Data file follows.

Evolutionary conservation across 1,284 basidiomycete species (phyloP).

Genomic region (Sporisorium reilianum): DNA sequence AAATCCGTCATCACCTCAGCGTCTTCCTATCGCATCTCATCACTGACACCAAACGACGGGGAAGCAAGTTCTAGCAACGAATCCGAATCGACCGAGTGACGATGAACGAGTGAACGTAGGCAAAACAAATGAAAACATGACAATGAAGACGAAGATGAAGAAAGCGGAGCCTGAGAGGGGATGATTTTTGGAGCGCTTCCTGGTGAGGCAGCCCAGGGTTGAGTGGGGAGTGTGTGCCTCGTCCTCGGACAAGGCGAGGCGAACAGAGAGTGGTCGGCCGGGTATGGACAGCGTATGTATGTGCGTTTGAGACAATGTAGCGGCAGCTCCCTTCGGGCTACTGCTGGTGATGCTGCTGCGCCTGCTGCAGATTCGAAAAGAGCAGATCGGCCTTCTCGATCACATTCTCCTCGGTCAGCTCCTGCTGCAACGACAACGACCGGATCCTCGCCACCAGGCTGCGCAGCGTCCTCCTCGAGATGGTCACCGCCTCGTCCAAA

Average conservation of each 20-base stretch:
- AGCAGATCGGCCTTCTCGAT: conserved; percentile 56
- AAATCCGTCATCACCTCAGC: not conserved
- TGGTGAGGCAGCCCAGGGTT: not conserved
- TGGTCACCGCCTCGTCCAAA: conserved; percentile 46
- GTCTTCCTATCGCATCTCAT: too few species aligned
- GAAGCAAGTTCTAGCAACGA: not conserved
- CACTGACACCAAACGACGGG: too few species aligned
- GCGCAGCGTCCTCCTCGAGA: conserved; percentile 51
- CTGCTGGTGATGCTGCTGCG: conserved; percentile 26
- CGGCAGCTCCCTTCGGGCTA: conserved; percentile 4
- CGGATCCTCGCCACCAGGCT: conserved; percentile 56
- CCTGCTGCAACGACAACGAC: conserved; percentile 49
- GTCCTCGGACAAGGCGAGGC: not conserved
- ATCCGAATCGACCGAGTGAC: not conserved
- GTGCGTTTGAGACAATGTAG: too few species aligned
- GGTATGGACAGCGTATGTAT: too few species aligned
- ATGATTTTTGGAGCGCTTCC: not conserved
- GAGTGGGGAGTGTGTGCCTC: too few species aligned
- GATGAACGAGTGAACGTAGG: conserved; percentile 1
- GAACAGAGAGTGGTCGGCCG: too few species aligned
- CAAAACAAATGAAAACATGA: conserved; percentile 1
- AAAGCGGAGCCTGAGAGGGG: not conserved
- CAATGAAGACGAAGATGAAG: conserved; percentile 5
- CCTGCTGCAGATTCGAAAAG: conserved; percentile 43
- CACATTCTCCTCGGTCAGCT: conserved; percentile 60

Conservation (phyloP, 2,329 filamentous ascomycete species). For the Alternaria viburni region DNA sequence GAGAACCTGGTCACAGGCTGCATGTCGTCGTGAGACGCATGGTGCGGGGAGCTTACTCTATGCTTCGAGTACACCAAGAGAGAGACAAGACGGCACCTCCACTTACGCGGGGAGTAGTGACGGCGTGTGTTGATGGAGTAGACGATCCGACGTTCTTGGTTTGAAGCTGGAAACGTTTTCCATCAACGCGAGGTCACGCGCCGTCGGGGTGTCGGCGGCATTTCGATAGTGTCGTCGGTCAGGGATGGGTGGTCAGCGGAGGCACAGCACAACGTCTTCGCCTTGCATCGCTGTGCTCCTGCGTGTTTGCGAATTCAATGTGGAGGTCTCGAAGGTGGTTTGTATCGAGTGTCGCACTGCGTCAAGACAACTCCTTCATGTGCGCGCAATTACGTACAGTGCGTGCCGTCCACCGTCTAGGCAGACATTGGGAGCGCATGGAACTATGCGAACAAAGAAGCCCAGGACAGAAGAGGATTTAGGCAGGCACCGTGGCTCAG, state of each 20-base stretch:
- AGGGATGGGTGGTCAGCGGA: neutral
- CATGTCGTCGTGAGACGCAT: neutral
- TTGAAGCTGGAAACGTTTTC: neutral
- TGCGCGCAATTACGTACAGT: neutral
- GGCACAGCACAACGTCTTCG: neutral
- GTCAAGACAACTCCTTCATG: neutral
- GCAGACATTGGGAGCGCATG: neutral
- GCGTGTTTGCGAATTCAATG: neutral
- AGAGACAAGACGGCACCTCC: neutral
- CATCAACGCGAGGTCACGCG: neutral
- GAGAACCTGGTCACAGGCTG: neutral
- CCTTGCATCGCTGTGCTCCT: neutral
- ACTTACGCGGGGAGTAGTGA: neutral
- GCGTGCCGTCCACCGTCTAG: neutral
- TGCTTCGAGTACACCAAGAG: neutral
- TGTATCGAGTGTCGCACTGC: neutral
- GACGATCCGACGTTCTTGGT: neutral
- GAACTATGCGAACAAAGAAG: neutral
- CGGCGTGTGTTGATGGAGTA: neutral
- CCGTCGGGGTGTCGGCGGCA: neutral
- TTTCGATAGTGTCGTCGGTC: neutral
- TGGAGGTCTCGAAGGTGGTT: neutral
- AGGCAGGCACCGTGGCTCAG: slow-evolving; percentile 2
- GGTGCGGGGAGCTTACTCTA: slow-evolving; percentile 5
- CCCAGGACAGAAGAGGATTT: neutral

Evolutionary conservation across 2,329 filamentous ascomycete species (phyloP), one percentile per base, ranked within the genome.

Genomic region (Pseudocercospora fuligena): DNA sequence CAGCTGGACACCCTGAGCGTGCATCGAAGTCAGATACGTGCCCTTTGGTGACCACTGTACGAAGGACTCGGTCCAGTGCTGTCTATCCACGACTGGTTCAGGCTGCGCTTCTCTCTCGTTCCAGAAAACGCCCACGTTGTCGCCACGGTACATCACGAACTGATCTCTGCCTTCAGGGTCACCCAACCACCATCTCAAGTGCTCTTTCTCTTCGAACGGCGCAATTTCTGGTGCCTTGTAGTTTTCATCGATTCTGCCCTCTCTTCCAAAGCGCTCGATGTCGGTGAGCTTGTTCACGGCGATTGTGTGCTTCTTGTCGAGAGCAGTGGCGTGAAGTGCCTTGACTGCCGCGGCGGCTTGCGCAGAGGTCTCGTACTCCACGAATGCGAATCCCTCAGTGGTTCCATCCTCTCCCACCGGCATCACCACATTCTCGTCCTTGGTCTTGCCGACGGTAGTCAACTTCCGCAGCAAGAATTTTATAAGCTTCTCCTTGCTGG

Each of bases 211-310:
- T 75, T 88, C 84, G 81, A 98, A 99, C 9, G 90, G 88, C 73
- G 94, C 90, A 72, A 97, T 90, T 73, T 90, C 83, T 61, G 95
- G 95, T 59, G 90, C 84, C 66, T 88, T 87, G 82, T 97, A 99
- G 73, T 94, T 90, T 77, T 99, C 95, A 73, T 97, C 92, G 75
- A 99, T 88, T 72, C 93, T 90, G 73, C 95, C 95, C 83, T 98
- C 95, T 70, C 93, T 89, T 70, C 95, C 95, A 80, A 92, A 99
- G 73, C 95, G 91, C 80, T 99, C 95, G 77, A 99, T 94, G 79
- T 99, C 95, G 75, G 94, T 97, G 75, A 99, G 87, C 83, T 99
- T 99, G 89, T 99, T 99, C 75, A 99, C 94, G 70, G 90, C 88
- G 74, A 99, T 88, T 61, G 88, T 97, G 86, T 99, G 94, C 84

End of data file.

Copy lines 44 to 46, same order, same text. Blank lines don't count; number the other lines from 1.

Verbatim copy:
- TGCTTCGAGTACACCAAGAG: neutral
- TGTATCGAGTGTCGCACTGC: neutral
- GACGATCCGACGTTCTTGGT: neutral